Establishing Your Writing Spot

It’s important to establish the place where you write.

This place can be anywhere–a corner of your apartment, the bed, the kitchen table, a cafe, the zoo–but it takes time to cultivate.

You have to write there as much as you can, daily if possible. If you keep it up, you’ll find that before (too) long the simple act of going to your writing spot triggers your creativity. It’s sort of like how you can use a routine to train yourself to be creative.

(Side note. I’m convinced I once trained myself to have to use the bathroom every time I let the dog out. It started innocently enough. The dog’s doing it, I thought. Why not take care of business myself at the same time? That’s efficiency. Before long, it was a habit. Then it was a compulsion.)

That's my dog! wYnand! via Compfight

Recently, my girlfriend and I moved a lot of furniture around in our apartment. I love the new setup, but my writing has suffered and continues to suffer as a result. Why? I have to start training a new writing spot.

I’m like a fussy plant that wilts when you repot it.

Wilting Plant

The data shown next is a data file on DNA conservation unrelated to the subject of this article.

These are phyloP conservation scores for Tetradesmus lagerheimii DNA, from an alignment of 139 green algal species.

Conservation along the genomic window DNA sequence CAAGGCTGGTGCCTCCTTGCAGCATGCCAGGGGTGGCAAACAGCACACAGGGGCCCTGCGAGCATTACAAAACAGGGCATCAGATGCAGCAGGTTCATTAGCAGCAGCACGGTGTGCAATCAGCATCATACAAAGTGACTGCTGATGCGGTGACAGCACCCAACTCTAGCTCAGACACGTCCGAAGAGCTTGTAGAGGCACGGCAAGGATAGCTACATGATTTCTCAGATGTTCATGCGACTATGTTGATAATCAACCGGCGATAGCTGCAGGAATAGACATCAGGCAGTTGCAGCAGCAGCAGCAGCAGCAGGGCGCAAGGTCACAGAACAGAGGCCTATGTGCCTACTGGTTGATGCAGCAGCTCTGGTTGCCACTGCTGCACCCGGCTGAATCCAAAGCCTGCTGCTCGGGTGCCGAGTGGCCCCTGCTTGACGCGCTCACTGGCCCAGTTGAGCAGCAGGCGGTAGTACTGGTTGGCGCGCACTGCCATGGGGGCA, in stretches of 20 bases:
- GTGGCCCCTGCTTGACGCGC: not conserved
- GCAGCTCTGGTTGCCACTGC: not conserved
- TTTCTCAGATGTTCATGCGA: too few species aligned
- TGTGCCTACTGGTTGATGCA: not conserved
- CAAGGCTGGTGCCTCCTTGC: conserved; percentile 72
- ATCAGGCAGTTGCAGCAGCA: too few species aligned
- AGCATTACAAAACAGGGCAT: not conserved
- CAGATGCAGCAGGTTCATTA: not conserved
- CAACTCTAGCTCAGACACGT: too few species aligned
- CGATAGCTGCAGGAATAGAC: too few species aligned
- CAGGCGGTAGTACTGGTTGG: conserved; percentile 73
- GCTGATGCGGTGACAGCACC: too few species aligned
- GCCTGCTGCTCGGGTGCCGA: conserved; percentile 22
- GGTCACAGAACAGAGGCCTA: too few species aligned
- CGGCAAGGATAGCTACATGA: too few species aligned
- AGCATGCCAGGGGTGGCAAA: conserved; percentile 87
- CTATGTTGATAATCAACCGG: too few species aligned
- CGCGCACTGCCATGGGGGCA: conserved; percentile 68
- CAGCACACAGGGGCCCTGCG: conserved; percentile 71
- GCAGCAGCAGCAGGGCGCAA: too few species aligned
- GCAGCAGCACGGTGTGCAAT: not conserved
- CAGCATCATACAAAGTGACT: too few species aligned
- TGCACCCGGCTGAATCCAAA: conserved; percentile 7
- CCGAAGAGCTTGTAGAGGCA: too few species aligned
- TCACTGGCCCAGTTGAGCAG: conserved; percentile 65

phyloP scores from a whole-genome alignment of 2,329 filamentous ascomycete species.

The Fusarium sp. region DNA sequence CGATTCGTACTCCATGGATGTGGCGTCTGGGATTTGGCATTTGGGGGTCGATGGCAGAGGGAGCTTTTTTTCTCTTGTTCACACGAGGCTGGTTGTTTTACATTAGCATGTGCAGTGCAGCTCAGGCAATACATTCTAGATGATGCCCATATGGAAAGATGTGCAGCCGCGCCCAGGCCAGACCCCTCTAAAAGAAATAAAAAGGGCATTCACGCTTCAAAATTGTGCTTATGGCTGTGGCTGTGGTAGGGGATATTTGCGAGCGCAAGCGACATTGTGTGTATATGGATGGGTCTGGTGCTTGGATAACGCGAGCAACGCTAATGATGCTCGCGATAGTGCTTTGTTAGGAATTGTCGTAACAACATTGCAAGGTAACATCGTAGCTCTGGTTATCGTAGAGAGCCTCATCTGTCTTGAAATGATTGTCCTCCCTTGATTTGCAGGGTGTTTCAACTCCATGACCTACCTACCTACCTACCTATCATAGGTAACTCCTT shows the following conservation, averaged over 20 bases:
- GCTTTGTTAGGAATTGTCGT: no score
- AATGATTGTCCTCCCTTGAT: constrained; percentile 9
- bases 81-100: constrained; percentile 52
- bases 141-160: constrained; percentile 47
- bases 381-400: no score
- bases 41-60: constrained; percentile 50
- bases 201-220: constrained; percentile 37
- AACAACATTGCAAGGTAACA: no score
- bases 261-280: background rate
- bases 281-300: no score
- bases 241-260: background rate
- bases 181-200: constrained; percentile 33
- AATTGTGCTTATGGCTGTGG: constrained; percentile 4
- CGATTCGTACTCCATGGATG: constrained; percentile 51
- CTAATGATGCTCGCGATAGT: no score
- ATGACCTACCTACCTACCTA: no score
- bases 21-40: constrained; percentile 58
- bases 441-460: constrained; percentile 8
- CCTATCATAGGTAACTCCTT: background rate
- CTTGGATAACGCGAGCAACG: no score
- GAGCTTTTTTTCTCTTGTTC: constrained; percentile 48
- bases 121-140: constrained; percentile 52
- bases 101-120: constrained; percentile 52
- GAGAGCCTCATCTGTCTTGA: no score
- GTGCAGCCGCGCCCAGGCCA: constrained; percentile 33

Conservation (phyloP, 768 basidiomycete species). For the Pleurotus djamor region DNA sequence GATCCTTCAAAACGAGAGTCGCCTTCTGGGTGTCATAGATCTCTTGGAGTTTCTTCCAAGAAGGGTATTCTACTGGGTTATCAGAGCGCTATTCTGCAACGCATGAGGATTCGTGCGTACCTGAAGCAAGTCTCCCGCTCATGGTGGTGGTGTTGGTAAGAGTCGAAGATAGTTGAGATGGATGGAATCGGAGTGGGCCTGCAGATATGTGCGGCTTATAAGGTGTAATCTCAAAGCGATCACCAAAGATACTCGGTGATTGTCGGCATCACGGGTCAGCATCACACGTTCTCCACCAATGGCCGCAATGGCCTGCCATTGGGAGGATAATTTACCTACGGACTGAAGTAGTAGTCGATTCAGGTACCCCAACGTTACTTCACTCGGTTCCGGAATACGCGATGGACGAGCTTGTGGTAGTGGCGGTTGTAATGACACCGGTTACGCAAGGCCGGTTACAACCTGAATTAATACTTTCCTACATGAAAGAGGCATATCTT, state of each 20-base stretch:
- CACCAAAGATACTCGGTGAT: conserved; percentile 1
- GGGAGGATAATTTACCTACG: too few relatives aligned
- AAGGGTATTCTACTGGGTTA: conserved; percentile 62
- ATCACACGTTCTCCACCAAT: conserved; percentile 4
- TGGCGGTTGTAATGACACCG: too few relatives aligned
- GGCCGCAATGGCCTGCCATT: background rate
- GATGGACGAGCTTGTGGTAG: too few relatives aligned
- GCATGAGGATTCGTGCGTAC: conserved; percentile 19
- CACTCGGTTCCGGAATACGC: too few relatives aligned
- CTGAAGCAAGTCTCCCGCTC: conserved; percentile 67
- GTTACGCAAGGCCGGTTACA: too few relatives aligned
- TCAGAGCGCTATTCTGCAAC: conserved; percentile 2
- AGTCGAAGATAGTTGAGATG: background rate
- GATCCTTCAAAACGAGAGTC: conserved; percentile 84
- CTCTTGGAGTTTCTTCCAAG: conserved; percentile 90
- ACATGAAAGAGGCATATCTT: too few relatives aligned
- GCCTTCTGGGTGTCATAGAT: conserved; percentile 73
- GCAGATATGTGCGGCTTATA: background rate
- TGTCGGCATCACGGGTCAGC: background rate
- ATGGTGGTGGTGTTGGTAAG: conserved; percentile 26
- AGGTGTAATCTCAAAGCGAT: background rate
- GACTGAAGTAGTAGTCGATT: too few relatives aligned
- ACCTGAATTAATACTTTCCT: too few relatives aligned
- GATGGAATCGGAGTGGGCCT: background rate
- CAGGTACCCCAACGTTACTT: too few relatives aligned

When I went away to college, I had to leave my desk. I’d been writing for years there, important years when I realized I wanted to be a writer, years when I wrote wildly, without agenda, without anything other than the desire to write something I thought was awesome.

Eventually, my dorm room, which more or less stayed the same from year to year, came to be a place that fostered my creativity.

Now, at long last, after the turbulence following graduation, I’m settling into my own new semi-permanent post-college writing spot.

My Writing Spot

Where do you like to write? How long have you been writing there? Have you noticed a difference in the quality of your writing when you write in your writing spot versus when you write in other places?

About Dante Rasera

Originally from Upstate New York, I live in Brooklyn, New York, where I work in development at a nonprofit organization that provides arts education for New York City public school students. I graduated with a degree in creative writing from Hamilton College in Clinton, New York. During my time there, I studied literature at the University of Edinburgh and was awarded the Thomas E. Meehan Prize in Creative Writing.
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